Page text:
This is a story about a little storm, that tried to conquer the world from Greenland. With only 1015 hPa it was hardly visibile on the weather maps. I've marked that little storm with a green arrow for your convenience.
That little storm needed help from her big sister: storm Gisi. Gisi is a pretty big storm that planned to bring plenty of snow to the Alps. The one thing she didn't take into account was high pressure trying to keep her at distance and she decided to help Gisi. Gisi will bring the first northern Stau to the Alps on November 3rd and 4th, but you don't have to expect more than 20 centimeters. The snowline will drop to 1000 meters on the north side of the Alps. High pressure area Rafael prevents Gisi of dumping more snow in the Alps.
Gisi will travel east and forces Rafael to split up. One part of this high pressure area will follow Gisi to the east and the other part of Rafael will stick around at the Atlantic. And that little storm dives into the corridor and will bring some snow to the Alps.
That little storm enters continental Europe bringing lots of cold air in the night from Friday to Saturday (you can see the cold air on the map below on the left side).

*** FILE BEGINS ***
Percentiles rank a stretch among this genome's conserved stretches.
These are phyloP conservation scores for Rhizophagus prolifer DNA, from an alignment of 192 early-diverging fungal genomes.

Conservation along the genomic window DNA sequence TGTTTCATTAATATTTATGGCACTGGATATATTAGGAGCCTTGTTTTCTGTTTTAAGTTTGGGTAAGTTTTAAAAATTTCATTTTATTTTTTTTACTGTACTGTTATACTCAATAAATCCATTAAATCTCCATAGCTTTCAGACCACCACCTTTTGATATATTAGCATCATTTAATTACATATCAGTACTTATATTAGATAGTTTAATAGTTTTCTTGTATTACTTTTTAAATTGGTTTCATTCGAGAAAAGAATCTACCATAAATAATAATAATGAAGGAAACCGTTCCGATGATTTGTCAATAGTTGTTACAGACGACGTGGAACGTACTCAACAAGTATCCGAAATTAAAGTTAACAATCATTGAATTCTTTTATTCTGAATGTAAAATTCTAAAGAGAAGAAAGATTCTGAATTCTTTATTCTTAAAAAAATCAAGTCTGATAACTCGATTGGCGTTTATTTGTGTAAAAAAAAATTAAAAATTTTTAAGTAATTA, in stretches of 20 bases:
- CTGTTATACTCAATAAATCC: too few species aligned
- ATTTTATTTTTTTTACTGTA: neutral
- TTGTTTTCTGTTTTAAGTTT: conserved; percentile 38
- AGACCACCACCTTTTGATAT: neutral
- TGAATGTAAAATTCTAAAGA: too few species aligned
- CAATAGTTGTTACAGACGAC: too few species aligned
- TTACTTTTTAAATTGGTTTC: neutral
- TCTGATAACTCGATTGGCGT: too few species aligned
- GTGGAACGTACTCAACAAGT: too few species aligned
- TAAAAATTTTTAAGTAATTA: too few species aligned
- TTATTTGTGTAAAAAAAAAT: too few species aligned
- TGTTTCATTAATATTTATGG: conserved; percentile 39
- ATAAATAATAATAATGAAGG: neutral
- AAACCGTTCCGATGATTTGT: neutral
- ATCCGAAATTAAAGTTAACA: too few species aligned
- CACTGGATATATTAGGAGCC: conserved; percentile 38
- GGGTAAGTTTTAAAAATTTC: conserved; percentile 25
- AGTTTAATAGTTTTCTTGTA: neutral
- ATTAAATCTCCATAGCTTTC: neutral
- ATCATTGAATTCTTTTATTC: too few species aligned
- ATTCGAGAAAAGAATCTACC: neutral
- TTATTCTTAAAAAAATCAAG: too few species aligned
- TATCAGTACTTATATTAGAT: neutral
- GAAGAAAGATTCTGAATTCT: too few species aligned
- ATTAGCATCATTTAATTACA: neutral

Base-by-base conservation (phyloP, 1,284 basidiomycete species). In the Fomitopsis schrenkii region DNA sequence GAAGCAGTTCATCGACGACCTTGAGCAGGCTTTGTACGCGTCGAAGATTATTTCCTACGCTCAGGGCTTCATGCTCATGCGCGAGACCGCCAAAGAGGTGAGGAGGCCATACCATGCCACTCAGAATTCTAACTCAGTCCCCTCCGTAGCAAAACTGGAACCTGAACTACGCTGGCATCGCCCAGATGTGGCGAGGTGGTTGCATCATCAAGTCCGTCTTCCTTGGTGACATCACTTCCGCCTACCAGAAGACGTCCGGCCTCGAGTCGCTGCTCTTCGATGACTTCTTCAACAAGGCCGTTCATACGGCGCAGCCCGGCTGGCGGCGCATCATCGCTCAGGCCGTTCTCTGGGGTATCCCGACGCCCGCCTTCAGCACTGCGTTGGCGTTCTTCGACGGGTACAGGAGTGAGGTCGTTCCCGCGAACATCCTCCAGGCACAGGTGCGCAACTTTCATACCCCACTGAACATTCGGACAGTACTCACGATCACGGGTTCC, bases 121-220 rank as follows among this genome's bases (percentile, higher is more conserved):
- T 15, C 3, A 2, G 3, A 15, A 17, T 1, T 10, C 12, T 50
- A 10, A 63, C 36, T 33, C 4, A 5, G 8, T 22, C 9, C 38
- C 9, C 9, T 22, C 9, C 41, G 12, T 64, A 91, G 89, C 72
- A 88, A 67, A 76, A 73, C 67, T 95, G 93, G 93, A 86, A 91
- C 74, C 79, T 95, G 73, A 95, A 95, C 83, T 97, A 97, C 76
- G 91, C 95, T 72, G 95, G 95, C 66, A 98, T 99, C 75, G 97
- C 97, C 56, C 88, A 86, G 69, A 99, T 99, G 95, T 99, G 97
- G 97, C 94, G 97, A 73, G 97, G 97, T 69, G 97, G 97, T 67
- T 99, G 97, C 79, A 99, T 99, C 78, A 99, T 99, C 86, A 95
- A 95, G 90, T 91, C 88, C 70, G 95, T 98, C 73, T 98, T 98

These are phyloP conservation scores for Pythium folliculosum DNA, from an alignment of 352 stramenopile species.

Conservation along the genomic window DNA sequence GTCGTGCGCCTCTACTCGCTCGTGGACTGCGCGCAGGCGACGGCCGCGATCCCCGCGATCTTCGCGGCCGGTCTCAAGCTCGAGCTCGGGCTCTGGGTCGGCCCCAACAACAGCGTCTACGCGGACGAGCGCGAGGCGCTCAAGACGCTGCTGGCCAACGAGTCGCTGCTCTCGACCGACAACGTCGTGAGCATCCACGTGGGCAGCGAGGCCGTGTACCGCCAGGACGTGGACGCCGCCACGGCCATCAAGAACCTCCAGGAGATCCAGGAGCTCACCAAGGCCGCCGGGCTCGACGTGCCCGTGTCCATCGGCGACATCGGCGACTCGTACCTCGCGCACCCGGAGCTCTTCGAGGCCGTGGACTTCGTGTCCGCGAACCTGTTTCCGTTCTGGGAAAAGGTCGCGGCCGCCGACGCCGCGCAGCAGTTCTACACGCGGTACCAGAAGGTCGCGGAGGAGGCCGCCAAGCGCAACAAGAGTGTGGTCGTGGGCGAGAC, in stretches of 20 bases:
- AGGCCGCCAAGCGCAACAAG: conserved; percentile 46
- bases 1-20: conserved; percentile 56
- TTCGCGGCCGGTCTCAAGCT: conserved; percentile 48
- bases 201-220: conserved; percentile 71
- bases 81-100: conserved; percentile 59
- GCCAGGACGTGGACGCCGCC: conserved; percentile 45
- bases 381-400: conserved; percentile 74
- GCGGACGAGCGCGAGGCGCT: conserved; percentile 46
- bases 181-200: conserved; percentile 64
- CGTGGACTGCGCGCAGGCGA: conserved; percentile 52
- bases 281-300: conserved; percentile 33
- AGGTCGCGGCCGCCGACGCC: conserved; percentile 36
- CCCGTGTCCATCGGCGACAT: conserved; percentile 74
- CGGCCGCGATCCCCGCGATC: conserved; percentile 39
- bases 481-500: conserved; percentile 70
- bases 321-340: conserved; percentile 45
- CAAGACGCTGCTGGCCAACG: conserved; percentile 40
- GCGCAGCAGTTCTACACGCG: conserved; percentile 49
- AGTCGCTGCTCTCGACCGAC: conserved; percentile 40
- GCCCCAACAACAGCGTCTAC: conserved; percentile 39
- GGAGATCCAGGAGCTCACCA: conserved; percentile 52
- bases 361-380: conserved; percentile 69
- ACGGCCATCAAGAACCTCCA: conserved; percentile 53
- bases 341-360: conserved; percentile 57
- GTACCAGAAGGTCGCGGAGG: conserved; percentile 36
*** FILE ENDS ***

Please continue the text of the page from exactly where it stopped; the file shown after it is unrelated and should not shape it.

That cold air will bring some snow to the highest peaks in Scotland, but it will also bring some snow to the Alps. The (southern) French Alps will get some snow first followed by the other regions in the southern Alps, as you can see on our snow maps.
The snow line is pretty high at first, but will drop in the western Alps during the weekend. Austria and Switzerland will have to deal with a southern Föhn that will melt all the snow below 2500 meters. The models don't agree if there will be more snow coming down later this week. GFS is showing some high pressure again, but the European model sticks to more precipitation.
Let's follow this little storm the next couple of days. It will get colder and snow will fall. Winter is coming!
Stay stoked. Morris